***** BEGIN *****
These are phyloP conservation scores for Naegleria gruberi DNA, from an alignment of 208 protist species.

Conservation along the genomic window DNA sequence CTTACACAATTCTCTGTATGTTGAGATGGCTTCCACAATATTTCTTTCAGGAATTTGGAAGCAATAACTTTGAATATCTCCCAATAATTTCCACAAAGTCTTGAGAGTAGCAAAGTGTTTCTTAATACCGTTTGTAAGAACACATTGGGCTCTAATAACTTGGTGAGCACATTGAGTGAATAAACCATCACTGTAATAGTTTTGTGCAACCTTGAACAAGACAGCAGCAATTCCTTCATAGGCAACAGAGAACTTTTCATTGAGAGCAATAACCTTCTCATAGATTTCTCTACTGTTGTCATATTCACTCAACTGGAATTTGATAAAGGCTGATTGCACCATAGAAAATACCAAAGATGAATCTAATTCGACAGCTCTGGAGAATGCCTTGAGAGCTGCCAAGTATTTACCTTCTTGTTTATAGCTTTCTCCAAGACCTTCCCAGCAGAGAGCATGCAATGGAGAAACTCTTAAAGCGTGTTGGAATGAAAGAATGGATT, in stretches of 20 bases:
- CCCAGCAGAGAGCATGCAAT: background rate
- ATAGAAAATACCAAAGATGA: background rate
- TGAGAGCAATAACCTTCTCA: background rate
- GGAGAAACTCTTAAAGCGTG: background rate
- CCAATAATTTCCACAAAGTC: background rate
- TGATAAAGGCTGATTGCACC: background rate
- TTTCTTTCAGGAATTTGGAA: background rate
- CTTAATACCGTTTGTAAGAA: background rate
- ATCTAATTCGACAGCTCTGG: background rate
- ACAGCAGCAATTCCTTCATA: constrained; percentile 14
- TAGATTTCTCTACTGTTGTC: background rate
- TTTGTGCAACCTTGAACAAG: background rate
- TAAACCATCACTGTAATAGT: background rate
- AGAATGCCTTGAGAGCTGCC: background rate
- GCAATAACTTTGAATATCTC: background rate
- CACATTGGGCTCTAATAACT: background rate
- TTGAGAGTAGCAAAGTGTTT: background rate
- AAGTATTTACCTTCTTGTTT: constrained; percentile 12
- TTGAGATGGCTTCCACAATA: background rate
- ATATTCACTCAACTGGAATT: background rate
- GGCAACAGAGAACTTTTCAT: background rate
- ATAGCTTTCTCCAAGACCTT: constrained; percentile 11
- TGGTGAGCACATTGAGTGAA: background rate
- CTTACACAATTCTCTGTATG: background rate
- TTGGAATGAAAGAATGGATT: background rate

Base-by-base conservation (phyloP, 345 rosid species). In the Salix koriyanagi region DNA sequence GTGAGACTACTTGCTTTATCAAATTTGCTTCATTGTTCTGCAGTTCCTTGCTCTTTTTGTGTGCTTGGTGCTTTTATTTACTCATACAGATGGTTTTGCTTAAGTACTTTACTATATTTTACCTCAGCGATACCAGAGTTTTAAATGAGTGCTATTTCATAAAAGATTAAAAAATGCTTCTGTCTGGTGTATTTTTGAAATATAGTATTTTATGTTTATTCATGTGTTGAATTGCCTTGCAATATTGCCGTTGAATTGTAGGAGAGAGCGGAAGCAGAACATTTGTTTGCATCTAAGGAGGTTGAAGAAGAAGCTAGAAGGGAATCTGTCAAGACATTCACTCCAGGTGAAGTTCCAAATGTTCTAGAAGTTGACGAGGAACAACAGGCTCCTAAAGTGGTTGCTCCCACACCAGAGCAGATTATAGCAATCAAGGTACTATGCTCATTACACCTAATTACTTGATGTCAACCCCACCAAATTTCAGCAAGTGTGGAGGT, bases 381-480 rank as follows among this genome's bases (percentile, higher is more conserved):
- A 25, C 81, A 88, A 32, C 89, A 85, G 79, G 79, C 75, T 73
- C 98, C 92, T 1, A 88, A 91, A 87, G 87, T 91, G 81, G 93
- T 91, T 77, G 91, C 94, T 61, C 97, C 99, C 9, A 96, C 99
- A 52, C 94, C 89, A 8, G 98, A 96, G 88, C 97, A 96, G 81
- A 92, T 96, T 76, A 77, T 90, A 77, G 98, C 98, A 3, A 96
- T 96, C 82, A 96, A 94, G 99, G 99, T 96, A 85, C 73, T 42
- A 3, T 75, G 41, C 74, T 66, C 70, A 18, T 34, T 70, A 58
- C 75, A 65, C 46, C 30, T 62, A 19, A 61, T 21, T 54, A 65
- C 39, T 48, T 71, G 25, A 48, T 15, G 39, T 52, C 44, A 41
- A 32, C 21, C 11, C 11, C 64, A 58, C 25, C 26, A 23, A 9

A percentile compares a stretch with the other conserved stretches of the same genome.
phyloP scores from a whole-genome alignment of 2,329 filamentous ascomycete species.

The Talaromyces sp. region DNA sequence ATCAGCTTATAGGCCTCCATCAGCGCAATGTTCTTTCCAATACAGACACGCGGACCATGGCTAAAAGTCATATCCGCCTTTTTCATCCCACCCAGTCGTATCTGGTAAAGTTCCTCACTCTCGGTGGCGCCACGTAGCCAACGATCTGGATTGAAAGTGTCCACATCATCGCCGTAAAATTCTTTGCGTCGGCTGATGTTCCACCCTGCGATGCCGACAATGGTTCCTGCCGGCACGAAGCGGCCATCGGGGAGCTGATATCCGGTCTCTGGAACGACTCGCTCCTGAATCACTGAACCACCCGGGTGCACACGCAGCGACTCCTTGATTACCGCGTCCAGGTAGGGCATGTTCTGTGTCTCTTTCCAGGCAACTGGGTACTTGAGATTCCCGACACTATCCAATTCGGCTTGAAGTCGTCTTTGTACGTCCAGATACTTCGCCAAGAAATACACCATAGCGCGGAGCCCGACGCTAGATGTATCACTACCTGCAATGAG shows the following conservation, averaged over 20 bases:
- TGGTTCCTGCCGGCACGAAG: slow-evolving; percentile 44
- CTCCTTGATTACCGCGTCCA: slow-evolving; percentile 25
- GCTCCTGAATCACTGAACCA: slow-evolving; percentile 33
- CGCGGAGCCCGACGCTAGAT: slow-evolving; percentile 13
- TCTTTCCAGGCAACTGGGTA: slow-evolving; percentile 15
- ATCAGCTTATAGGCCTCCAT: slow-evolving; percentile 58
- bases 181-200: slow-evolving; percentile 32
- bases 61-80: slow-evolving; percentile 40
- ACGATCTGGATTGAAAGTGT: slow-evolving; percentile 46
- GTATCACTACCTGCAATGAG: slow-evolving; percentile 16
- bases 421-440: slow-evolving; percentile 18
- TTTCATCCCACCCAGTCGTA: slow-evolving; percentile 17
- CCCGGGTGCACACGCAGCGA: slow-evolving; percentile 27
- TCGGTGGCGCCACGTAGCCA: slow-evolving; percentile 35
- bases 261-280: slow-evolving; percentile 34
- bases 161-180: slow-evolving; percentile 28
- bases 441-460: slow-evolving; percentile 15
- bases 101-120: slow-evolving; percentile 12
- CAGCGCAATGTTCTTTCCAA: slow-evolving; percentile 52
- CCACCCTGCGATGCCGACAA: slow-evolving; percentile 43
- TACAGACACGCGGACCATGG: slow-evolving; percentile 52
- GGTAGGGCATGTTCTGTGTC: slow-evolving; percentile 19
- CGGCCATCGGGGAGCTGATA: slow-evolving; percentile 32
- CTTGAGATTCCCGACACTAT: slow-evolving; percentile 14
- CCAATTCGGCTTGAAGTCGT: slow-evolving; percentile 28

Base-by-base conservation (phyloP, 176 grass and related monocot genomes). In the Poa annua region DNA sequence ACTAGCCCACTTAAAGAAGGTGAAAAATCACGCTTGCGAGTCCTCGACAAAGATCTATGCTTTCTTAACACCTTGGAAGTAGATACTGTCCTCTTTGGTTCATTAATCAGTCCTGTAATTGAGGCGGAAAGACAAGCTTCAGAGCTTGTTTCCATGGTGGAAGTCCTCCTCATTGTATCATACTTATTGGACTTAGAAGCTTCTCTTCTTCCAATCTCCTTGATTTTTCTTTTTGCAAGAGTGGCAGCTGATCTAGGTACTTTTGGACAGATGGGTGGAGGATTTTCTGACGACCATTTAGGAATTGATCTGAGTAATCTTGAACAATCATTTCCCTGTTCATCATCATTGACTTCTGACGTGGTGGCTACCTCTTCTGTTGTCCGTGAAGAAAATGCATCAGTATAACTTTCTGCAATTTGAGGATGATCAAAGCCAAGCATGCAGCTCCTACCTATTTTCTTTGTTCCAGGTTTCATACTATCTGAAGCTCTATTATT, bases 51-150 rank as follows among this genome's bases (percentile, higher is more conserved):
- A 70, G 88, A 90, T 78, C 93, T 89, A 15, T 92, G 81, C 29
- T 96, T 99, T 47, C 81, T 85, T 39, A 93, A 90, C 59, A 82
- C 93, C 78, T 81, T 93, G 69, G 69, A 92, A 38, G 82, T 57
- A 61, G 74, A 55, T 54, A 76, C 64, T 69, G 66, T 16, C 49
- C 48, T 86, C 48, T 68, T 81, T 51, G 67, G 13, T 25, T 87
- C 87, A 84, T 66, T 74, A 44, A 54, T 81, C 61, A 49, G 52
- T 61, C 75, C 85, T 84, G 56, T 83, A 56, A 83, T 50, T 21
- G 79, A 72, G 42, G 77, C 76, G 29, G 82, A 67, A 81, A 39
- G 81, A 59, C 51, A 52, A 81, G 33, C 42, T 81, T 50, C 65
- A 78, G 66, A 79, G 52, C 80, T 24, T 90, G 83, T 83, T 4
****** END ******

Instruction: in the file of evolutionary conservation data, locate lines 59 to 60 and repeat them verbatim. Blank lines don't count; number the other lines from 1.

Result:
- bases 101-120: slow-evolving; percentile 12
- CAGCGCAATGTTCTTTCCAA: slow-evolving; percentile 52